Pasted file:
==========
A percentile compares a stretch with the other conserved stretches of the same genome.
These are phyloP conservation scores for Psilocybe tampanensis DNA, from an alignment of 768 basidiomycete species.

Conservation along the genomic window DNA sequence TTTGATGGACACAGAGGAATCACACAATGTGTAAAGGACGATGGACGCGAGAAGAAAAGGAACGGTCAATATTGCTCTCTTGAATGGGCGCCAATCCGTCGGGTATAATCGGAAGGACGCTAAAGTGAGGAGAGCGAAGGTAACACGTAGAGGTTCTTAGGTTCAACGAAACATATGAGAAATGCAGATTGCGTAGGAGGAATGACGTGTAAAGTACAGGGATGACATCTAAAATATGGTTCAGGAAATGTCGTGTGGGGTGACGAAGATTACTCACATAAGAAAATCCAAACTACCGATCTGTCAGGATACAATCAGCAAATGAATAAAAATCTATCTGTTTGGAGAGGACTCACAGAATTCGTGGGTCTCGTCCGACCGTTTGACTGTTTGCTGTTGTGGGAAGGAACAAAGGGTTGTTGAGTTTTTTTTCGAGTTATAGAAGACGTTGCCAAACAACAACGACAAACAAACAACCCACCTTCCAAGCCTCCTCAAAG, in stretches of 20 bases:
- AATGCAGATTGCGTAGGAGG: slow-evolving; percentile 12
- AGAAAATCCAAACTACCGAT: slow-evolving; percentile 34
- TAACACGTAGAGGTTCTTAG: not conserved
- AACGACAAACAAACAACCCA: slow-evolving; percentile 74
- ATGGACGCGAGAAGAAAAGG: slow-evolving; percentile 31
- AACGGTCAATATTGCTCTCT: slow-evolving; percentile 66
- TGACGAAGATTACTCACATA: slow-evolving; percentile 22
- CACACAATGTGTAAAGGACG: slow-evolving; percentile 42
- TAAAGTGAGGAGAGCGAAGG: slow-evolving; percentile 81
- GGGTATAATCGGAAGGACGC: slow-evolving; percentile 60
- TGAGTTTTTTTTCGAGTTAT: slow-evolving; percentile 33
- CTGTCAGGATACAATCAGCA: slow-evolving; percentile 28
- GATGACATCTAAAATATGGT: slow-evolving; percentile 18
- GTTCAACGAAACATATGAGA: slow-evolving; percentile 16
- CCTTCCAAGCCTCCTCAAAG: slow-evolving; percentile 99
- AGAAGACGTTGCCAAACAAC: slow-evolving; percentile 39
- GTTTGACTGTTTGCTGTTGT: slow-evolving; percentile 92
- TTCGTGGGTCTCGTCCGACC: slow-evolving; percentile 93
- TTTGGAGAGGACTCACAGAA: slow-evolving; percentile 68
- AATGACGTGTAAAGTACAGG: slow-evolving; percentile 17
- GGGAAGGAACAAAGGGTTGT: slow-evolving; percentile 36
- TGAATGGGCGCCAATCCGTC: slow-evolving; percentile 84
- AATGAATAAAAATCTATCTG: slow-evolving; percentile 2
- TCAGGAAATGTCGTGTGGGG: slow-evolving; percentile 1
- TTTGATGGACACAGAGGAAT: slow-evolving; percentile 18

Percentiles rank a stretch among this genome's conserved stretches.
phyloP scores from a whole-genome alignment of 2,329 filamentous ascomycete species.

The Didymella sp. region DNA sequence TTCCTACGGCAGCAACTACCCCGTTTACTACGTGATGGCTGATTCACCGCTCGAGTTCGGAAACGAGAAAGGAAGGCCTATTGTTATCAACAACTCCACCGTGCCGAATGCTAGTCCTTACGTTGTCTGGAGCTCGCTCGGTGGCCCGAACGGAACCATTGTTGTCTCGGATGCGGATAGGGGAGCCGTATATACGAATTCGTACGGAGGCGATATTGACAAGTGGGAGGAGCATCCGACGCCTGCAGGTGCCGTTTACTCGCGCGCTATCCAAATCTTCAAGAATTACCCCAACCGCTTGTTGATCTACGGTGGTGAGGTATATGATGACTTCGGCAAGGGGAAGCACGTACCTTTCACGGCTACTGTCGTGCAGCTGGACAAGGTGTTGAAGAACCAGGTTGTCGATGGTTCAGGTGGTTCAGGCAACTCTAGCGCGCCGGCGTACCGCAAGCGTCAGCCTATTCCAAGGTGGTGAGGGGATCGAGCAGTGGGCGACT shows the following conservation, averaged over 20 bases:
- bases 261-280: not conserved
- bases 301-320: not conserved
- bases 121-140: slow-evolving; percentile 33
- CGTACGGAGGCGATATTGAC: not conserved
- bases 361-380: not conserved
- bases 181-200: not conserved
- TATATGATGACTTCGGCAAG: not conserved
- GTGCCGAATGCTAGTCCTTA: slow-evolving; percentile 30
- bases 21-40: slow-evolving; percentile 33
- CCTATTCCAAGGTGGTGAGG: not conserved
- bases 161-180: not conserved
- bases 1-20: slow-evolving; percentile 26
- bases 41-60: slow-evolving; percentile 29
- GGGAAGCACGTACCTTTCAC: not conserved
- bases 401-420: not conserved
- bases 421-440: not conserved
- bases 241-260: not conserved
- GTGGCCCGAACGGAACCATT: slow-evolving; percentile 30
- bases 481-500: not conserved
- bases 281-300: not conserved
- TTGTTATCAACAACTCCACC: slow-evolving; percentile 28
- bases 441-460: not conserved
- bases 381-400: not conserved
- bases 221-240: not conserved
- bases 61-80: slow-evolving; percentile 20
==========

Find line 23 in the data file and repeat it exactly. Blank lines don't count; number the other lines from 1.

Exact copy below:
- AATGACGTGTAAAGTACAGG: slow-evolving; percentile 17